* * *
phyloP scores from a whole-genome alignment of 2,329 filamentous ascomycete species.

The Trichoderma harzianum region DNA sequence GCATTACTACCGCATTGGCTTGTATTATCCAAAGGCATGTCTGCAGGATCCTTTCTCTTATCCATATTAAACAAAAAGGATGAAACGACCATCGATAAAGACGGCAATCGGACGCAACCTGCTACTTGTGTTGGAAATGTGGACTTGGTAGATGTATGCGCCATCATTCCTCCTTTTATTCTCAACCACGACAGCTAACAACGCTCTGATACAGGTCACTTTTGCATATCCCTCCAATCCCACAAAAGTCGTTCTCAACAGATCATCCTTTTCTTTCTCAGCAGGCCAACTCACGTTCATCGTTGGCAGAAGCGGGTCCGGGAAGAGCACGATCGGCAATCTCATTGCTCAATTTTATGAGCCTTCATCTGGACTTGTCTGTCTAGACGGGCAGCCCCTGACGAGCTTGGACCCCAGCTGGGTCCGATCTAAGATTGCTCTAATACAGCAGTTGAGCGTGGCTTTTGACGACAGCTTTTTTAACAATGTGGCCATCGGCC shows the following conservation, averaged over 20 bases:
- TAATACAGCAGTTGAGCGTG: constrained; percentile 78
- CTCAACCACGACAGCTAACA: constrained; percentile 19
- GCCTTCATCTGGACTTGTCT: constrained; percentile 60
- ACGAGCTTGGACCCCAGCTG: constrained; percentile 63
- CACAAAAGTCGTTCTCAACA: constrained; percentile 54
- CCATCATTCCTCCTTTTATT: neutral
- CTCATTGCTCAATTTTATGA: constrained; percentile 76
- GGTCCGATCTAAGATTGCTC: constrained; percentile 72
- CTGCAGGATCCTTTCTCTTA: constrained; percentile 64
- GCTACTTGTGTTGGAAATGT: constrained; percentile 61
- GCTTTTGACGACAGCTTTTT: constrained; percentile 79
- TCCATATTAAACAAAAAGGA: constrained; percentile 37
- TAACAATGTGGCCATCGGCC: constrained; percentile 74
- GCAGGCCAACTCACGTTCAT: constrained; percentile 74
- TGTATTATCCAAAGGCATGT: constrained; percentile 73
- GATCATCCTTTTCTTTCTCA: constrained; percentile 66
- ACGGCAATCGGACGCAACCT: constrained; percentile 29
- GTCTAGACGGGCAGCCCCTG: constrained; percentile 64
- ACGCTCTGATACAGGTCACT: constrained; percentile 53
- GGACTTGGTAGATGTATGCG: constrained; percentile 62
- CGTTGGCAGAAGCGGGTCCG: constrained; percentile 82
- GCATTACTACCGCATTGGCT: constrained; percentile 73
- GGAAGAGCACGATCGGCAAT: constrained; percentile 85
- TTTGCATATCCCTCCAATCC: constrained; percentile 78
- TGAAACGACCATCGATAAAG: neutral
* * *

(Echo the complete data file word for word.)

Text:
phyloP scores from a whole-genome alignment of 2,329 filamentous ascomycete species.

The Trichoderma harzianum region DNA sequence GCATTACTACCGCATTGGCTTGTATTATCCAAAGGCATGTCTGCAGGATCCTTTCTCTTATCCATATTAAACAAAAAGGATGAAACGACCATCGATAAAGACGGCAATCGGACGCAACCTGCTACTTGTGTTGGAAATGTGGACTTGGTAGATGTATGCGCCATCATTCCTCCTTTTATTCTCAACCACGACAGCTAACAACGCTCTGATACAGGTCACTTTTGCATATCCCTCCAATCCCACAAAAGTCGTTCTCAACAGATCATCCTTTTCTTTCTCAGCAGGCCAACTCACGTTCATCGTTGGCAGAAGCGGGTCCGGGAAGAGCACGATCGGCAATCTCATTGCTCAATTTTATGAGCCTTCATCTGGACTTGTCTGTCTAGACGGGCAGCCCCTGACGAGCTTGGACCCCAGCTGGGTCCGATCTAAGATTGCTCTAATACAGCAGTTGAGCGTGGCTTTTGACGACAGCTTTTTTAACAATGTGGCCATCGGCC shows the following conservation, averaged over 20 bases:
- TAATACAGCAGTTGAGCGTG: constrained; percentile 78
- CTCAACCACGACAGCTAACA: constrained; percentile 19
- GCCTTCATCTGGACTTGTCT: constrained; percentile 60
- ACGAGCTTGGACCCCAGCTG: constrained; percentile 63
- CACAAAAGTCGTTCTCAACA: constrained; percentile 54
- CCATCATTCCTCCTTTTATT: neutral
- CTCATTGCTCAATTTTATGA: constrained; percentile 76
- GGTCCGATCTAAGATTGCTC: constrained; percentile 72
- CTGCAGGATCCTTTCTCTTA: constrained; percentile 64
- GCTACTTGTGTTGGAAATGT: constrained; percentile 61
- GCTTTTGACGACAGCTTTTT: constrained; percentile 79
- TCCATATTAAACAAAAAGGA: constrained; percentile 37
- TAACAATGTGGCCATCGGCC: constrained; percentile 74
- GCAGGCCAACTCACGTTCAT: constrained; percentile 74
- TGTATTATCCAAAGGCATGT: constrained; percentile 73
- GATCATCCTTTTCTTTCTCA: constrained; percentile 66
- ACGGCAATCGGACGCAACCT: constrained; percentile 29
- GTCTAGACGGGCAGCCCCTG: constrained; percentile 64
- ACGCTCTGATACAGGTCACT: constrained; percentile 53
- GGACTTGGTAGATGTATGCG: constrained; percentile 62
- CGTTGGCAGAAGCGGGTCCG: constrained; percentile 82
- GCATTACTACCGCATTGGCT: constrained; percentile 73
- GGAAGAGCACGATCGGCAAT: constrained; percentile 85
- TTTGCATATCCCTCCAATCC: constrained; percentile 78
- TGAAACGACCATCGATAAAG: neutral